Add a comment

  1. Mariostar222 Saturday 21st Sep 2013 at 09:02

    Have you read the creepy story of the guy's japanise version was saying go away to him and he had to translate it on google,apparntly it was alive! it told him in 3 weeks in english 'YOU MAY PLAY WHEN YOU ARE PROMOTED TO'

  2. Pyron12 Saturday 21st Sep 2013 at 12:16

    Have you read the creepy story of the guy's japanise version was saying go away to him and he had to translate it on google,apparntly it was alive! it told him in 3 weeks in english 'YOU MAY PLAY WHEN YOU ARE PROMOTED TO'

    That's because Google Translate is terrible for whole sentences.
    Good news, but where is Mother 3? :cry:

  3. Tamzily01 Saturday 21st Sep 2013 at 12:41

    Have you read the creepy story of the guy's japanise version was saying go away to him and he had to translate it on google,apparntly it was alive! it told him in 3 weeks in english 'YOU MAY PLAY WHEN YOU ARE PROMOTED TO'

    That's because Google Translate is terrible for whole sentences.
    Good news, but where is Mother 3? :cry:

    There's the fan translation that's been floating around since 2008. However, that requires an emulator to play. Worth it though, totally worth it.

  4. MartinIsAwesome Sunday 22nd Sep 2013 at 21:51

    About a month and a half ago I started playing Resident Evil 4 for the first time and I totally love it - I didn't want to put it down, and when I had to I just couldn't wait until I coudl play it again.

    Then I download EarthBound, and now that same level of focus and devotion has transfered over to this gem. I'm just so so so so happy that this game lives up to the hype. It would have been such a shame if this game that we'd been waiting for for so long ended up being a disappointment - but it isn't. It's a wonderful game and I'm so pleased to be playing it.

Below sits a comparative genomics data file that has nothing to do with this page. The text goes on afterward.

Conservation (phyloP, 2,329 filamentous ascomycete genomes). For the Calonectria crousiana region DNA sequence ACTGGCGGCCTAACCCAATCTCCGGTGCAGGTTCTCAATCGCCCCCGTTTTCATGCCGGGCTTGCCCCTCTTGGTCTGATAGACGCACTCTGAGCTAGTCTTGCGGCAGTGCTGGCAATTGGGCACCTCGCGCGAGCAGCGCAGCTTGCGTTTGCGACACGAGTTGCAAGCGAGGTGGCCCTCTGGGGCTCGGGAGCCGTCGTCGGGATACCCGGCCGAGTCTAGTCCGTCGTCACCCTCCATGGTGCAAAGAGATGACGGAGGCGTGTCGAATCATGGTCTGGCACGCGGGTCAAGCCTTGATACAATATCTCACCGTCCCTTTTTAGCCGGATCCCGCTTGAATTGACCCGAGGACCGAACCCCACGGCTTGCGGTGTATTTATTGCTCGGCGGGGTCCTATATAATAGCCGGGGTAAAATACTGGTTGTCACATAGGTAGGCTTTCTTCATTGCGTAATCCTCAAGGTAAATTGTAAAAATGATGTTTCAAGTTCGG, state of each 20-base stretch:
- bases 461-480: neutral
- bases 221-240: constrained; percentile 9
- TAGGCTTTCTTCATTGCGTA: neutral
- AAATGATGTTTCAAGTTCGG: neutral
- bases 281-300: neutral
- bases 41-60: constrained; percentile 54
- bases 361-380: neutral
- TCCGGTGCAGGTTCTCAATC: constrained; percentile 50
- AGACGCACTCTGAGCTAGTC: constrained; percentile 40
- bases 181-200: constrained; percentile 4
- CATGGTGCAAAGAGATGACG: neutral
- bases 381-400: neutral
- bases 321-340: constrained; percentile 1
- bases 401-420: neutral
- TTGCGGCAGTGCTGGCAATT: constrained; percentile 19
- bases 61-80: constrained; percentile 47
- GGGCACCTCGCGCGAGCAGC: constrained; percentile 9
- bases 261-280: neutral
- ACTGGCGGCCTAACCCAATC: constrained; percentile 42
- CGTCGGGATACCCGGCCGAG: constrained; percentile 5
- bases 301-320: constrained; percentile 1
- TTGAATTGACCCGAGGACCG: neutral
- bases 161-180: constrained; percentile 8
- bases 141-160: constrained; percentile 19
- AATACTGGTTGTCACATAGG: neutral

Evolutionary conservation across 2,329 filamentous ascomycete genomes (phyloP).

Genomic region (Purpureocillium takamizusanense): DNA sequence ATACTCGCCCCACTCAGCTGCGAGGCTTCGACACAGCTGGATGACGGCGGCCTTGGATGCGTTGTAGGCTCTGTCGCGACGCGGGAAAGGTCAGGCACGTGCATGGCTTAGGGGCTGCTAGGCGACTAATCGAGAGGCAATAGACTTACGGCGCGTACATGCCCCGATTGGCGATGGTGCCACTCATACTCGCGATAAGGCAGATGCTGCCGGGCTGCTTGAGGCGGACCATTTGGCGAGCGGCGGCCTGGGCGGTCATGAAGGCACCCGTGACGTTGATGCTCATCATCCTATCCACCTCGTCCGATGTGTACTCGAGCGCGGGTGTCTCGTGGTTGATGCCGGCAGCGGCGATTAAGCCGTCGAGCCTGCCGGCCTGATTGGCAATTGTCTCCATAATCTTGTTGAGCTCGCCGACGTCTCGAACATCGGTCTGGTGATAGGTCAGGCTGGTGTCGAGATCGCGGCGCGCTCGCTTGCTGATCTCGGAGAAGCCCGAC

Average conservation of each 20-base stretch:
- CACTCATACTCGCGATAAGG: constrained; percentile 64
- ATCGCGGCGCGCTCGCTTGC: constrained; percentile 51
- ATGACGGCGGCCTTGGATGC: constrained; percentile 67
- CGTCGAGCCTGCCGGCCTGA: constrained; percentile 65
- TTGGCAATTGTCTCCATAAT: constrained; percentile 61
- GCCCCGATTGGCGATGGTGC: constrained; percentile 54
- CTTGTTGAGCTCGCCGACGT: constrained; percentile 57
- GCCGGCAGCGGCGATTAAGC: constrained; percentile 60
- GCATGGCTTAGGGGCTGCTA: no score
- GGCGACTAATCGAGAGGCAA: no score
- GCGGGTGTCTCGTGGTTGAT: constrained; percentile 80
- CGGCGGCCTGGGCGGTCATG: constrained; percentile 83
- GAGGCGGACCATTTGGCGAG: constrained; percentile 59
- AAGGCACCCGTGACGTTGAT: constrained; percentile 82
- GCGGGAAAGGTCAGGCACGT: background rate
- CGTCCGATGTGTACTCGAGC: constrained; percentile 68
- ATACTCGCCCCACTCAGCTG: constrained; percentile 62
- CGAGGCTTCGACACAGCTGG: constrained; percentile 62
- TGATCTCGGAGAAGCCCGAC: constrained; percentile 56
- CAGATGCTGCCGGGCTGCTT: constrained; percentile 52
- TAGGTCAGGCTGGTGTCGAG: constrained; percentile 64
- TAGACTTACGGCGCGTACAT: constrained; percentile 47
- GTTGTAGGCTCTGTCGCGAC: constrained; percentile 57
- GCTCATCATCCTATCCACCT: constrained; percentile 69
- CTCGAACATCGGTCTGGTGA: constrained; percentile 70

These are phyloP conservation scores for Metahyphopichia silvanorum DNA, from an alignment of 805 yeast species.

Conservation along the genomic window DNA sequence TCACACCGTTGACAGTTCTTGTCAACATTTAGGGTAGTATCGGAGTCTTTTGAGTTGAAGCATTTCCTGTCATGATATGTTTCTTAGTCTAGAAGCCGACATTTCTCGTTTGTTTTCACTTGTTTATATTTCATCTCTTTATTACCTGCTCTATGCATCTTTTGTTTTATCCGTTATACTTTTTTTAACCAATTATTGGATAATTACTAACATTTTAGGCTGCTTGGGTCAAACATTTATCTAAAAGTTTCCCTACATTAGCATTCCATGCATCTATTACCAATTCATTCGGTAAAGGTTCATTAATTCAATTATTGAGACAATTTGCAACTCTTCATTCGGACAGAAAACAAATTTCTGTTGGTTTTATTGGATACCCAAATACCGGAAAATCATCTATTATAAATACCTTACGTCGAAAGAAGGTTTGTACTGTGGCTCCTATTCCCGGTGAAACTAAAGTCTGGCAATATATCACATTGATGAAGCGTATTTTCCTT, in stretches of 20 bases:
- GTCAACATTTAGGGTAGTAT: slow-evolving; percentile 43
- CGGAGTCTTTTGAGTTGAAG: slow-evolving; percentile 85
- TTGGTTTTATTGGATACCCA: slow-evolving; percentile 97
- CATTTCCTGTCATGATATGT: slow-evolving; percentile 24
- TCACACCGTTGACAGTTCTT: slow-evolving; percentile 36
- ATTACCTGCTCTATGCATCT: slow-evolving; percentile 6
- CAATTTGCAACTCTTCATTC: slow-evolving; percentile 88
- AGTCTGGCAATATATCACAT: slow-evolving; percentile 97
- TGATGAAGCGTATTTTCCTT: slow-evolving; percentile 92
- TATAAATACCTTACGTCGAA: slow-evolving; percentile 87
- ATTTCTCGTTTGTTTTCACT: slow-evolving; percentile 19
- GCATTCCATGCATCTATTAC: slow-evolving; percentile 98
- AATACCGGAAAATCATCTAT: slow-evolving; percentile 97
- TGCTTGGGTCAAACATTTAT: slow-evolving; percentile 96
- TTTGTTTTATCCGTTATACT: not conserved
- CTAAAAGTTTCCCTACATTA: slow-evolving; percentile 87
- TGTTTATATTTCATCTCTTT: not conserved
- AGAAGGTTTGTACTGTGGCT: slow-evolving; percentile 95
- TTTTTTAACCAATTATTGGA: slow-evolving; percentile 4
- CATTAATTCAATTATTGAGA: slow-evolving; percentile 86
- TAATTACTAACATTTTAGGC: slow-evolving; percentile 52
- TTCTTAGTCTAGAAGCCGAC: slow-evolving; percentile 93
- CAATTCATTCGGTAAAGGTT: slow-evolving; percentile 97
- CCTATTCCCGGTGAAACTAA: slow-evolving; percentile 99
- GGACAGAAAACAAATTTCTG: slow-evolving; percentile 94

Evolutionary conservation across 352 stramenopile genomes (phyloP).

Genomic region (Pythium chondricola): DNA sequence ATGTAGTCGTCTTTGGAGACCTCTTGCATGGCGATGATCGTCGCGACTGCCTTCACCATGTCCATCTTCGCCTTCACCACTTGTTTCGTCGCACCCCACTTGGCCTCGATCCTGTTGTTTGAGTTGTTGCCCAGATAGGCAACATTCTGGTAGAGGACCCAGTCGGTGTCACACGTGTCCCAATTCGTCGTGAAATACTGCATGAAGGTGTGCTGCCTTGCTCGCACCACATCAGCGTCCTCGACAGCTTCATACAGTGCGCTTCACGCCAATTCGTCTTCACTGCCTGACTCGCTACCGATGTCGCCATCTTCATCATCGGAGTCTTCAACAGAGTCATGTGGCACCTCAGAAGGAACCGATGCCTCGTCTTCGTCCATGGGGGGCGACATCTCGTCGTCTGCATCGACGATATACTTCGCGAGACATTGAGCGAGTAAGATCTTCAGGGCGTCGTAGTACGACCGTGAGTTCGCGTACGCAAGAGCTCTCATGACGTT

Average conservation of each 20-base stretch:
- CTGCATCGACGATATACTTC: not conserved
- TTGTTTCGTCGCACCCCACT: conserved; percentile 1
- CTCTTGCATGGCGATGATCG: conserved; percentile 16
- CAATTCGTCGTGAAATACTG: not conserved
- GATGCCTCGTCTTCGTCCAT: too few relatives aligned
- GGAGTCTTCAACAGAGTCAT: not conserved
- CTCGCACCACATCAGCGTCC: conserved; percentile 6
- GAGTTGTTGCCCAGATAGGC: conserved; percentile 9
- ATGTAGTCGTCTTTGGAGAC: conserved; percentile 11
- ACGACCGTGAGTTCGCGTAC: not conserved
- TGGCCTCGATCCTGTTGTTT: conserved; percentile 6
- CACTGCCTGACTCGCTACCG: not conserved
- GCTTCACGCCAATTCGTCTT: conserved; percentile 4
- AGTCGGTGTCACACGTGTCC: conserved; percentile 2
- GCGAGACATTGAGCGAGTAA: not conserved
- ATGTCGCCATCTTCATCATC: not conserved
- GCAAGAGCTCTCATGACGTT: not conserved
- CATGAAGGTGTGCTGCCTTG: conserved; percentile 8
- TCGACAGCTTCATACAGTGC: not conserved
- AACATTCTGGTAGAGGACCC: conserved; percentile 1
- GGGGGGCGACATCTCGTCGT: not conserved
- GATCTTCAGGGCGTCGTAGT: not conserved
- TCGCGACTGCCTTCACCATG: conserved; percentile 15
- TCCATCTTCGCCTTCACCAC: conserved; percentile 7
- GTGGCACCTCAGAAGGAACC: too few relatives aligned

5. OrangeRakoon Monday 23rd Sep 2013 at 00:19

    I'm currently playing it (in short bursts between other games so it's taking a while), and it is wonderful. One of the best scripts I've come across in any game.

  6. wilfrefanguy Thursday 3rd Oct 2013 at 11:58

    Earthbound is now my fav game!

  7. toffeeman30 Thursday 3rd Oct 2013 at 12:12

    played loads of rpgs, would put this in my top 20

  8. RSE III Monday 21st Oct 2013 at 10:35

    *Sighs*

    This is the exact same review that appeared in the Australian issue of ONM. Do you guys just use the same article for both editions?

  9. MatthewONM Monday 21st Oct 2013 at 10:38

    *Sighs*

    This is the exact same review that appeared in the Australian issue of ONM. Do you guys just use the same article for both editions?


    All of this content is written for ONM UK. If the Australian edition uses it, it's on them. Please don't complain about us printing our own reviews!

Register or log in to commment
Add a comment
Nintendo Co., Ltd. is the owner of certain copyright which subsists and trade marks and other intellectual property rights in certain content, characters, artwork, logos, scripts and representations used in this publication. All rights are expressly recognised and they are used by Future Publishing Limited under licence © 2006 Nintendo Co., Ltd. All rights reserved. "Nintendo", "International Nintendo Licensed Product" "Nintendo DS", "Nintendo DS Lite", "Nintendo DSi", "Nintendo 3DS", "Nintendo DSi XL", "Nintendo 3DS XL", "Wii" and "Wii U" and the associated logos are the trademarks of Nintendo Co. Ltd. All rights reserved.